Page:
Vitamin D is the director of bone density. Minerals such as calcium and phosphorus are located in our bones (Blake, 2019 pp. 244). The “sunshine vitamin” is vitamin D that the human body synthesizes after being exposed to sunlight (244). In short, it promotes healthy bones.
Vitamin D is Activated by Light Traveling Through Space
Overall, vitamin D helps the human body maintain health bones, but where does it come from? The sun naturally emits electromagnetic radiation called UV rays from within the center of our solar system. Traveling from the sun about 90 million miles away, the ultraviolet rays emitted carry through space eventually permeating Earth’s various atmospheres. Though the sky may be overcast, UV rays are present and will penetrate our skin. Starting as a dormant vitamin in our liver, it is released back into the blood, circulated, and then sent to the kidneys as a complete activated form (Office of Dietary Supplements, 2020). Once the activation is complete, it will absorb calcium and phosphorus in the intestinal tract (Blake, 2019). As a result, both mineral levels will be within a healthy range in the blood (2019).
There are many ailments when vitamin D is lacking in our bodies. However, surplus of vitamin D can (Office of Dietary Supplements, 2020):
- prevent involuntary muscle contractions such as cramps and spasms
- remodels bone structure and bone cell growth
- reduce inflammation
- treat diabetes, heart disease, autoimmune disease & high blood pressure
Although this vitamin is triggered by exposure to UV radiation, it is fortified in food! Researchers say that adequate amounts of consuming this vitamin is secured by drinking a tall glass of milk. Also, exposing ourselves to sunlight is simply not enough nourishment. Moreover, these next few points reveal what foods and beverages contain vitamin D (Blake, 2019):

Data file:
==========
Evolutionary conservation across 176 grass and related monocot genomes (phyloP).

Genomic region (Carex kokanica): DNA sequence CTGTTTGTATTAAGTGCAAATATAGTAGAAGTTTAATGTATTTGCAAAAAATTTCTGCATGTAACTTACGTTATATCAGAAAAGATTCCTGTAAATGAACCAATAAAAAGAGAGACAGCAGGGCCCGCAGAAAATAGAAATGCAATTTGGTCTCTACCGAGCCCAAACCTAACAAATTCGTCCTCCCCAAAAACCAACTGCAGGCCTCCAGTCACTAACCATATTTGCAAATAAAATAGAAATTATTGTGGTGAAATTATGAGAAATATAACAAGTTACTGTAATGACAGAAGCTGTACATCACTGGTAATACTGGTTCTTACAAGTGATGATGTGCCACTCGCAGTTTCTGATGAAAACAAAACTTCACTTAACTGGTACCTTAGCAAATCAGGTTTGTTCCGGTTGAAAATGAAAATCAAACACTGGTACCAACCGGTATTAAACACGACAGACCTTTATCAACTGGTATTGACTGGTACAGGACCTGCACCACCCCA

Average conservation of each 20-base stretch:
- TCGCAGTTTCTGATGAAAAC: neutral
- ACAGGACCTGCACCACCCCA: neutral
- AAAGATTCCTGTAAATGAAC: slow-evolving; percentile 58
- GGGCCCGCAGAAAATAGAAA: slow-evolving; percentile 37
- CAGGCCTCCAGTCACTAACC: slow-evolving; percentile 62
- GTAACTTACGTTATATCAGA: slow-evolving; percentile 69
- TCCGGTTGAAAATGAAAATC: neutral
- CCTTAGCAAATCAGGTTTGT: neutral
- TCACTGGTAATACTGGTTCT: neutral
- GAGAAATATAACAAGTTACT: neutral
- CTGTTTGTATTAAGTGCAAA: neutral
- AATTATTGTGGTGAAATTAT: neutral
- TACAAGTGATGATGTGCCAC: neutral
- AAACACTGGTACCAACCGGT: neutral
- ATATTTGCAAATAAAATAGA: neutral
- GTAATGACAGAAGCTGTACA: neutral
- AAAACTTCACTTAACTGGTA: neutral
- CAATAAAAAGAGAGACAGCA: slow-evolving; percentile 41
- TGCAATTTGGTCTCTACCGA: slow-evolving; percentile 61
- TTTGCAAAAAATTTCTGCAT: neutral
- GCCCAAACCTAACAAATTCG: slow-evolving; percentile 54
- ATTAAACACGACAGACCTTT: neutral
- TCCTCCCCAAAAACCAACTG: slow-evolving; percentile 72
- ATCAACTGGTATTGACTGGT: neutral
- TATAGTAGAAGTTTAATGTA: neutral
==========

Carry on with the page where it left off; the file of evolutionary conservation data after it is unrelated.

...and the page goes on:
- 2.5 micrograms or 1 cup nonfat fortified milk
- 447 micrograms or 3 oz. cooked salmon
- 100 micrograms or 1 cup Raisin Brand or most cereals
- 107 micrograms or 7 oz. fortified yogurt
There are numerous sources of food and beverages that offer vitamin D. If we consume too much, we may experience loss of appetite, weight loss, frequent urination, and irregular heart beat (2019). This type of fat soluble vitamin is best consumed naturally with a combination of sun light and fortified foods.
Author: Jamie Moore (senior at Sam Houston State University Pre-Nursing)
Blake, J. S. (2019). Nutrition & You (5th Edition) (5th ed.). Pearson.
Office of Dietary Supplements. (2020, October 9). Office of Dietary Supplements – Vitamin D. National Institutes of Health. https://ods.od.nih.gov/factsheets/VitaminD-HealthProfessional/